§ Lord G. Somerset
fully concurred in the purport of the hon. Gentleman's resolution, but begged to call his attention and that of the House to what seemed to him something more than a formal objection to its passing without further consideration. In that part of the resolution which went to afford additional exercise and recreation to the people, he wholly concurred, but when the hon. Gentleman went to ask the House to lay down as a standing order the necessity of paying out of the poor-rates in the case of every enclosure bill the expense of fencing the portion of ground allotted for such purposes, he could not help thinking that in point of form there was very considerable objection to the hon. Gentleman's resolution. A regulation imposing the necessity of taking money out of the public 473 purse ought, in his (Lord G. Somerset's opinion, to be embodied in a regular act of Parliament. Though it might be possible to bring this resolution within the general rules of the House, yet he thought they would be straining those rules very far, and departing from their constitutional spirit, if they were to pass it in the manner proposed. He did not object to its principle; on the contrary, he thought the principle of the resolution was highly deserving of support. Perhaps the Speaker would state whether it would not be a more regular course to have the resolution embodied in an Act of Parliament than to pass it in its present shape; or perhaps the hon. Gentleman would consent to withdraw the objectionable portion of his resolution.
§ The Speaker
said, that in consequence of what had just fallen from the noble Lord, he felt it his duty to state, that one of his principal duties was to watch the proceedings of that House, and that when a precedent was about to be made which appeared to him a new one, or one which had not been clearly anticipated, to draw to it the attention of the House. This seemed to him to be in some respects a new proceeding. Here was a standing order of the House by which it was proposed, that a tax, large or small, it did not signify as regarded the precedent, but that a certain tax should be imposed. This resolution appeared to him, therefore, to be one which it would not be advisable for the House to adopt without careful consideration. The object which the hon. Gentleman had in view might be a very proper one, and might, perhaps, be met with the insertion of these words, "That provision be made for attaining the same." But he (the Speaker) submitted, that laying down specifically and positively in a resolution of this kind, that in all cases of enclosure a certain tax should be made in a particular form upon the people, was a course which the House ought not to sanction, without very careful consideration. He was not expressing any opinion for or against the resolution, but merely stating, that in its present form, they ought not to adopt it without further consideration.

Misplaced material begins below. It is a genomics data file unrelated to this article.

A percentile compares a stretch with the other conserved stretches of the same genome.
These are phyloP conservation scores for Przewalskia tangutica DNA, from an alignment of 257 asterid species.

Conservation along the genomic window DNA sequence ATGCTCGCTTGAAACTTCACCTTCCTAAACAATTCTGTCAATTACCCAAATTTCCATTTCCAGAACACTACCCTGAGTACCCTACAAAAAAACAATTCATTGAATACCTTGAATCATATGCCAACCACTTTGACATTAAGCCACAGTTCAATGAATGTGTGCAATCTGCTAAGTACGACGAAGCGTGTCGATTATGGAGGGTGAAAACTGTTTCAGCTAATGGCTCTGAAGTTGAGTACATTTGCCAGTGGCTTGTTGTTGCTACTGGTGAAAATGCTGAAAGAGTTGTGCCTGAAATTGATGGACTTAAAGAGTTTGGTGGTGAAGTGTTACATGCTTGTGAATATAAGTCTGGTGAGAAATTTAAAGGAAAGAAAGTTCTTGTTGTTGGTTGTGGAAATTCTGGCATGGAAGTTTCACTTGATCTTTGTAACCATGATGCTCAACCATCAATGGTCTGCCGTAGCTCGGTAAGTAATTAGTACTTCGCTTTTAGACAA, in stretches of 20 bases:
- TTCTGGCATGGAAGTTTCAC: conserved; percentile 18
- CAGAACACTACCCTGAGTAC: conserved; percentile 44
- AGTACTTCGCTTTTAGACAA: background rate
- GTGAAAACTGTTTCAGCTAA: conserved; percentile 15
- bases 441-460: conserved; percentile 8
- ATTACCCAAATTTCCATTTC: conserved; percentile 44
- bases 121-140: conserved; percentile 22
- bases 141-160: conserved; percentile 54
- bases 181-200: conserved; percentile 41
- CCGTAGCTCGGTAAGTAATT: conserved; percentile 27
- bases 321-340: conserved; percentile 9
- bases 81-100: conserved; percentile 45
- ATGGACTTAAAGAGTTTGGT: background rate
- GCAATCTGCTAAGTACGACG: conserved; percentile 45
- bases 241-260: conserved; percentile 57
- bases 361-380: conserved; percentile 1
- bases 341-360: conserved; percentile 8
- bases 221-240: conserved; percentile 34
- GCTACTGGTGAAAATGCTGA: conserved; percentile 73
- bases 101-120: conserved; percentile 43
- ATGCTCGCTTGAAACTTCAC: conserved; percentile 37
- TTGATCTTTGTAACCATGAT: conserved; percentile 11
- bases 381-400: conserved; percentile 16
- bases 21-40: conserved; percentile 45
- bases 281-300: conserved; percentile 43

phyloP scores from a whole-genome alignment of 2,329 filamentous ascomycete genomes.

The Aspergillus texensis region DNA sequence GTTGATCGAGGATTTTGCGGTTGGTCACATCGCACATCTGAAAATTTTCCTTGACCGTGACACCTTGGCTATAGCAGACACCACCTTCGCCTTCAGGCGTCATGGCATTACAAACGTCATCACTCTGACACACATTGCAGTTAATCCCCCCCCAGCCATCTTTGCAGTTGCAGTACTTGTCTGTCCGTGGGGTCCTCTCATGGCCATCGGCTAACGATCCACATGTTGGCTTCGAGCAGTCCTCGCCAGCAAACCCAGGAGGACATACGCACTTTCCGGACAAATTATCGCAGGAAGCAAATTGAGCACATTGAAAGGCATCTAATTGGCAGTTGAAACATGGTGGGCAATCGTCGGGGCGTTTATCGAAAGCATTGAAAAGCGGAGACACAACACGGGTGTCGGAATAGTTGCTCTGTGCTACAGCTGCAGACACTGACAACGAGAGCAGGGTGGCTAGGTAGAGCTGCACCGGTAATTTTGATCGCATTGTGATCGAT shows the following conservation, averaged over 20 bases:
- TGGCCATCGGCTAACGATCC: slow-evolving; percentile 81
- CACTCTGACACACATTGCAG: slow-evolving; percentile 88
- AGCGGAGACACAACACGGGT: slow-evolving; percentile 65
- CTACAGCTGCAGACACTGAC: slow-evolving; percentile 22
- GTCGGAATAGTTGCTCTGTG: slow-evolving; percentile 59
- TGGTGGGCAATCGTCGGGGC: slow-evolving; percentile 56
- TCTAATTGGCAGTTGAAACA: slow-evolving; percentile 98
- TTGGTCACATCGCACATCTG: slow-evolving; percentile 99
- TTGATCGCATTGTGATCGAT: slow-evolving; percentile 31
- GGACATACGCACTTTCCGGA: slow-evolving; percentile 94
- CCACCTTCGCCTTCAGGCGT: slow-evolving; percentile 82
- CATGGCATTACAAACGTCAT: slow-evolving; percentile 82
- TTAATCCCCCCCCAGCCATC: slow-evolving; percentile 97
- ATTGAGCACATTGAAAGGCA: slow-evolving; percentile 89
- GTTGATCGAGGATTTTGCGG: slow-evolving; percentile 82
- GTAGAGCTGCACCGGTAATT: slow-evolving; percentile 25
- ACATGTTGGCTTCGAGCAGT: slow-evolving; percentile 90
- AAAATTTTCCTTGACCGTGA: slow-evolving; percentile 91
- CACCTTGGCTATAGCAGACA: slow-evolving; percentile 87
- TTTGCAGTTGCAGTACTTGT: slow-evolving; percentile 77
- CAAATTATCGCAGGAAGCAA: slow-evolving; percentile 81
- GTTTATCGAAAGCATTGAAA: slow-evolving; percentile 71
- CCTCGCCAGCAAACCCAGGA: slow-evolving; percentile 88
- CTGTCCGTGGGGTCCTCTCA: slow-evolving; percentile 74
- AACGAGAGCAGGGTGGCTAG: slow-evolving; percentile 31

§ Mr. Harvey
said, that he was so well pleased to hear the observations which had fallen from the noble Lord, and entered so much into their spirit, that he would readily concur in any suggestion likely to give unanimity to that or some such resolution; and after what had been said by the Speaker, respecting the mode of defraying the expenses of fencing in, and keeping so, the different portions of ground allotted for the benefit of the people, he would, with the permission of the House, withdraw the words, "To be paid out of the poor-rate thereof."
would not oppose the resolution, but he thought it would be much more safe if they were to say at once, that they thought it most important for the public at large, and for the interests of the poor in particular, that there should be grounds for their recreation and exercise, and that the expenses of establishing such should be paid out of the public purse, or by the parishes which were to receive the benefit of them.
§ Mr. Slaney
observed, that this was a case in which the House gave to property in the neighbourhood of populous towns an additional value, but in doing so said to the owners of it, that there should be a small portion of it allotted for the welfare of the inhabitants. As a matter of justice, that appeared to him to be a very fair exchange between the parties. Property of very little value was rendered of very considerable value through the agency of Parliament, and he thought it a very fair demand to make in return, that a small portion of that property should be set apart for the benefit of the public.
§ Resolution as altered agreed to.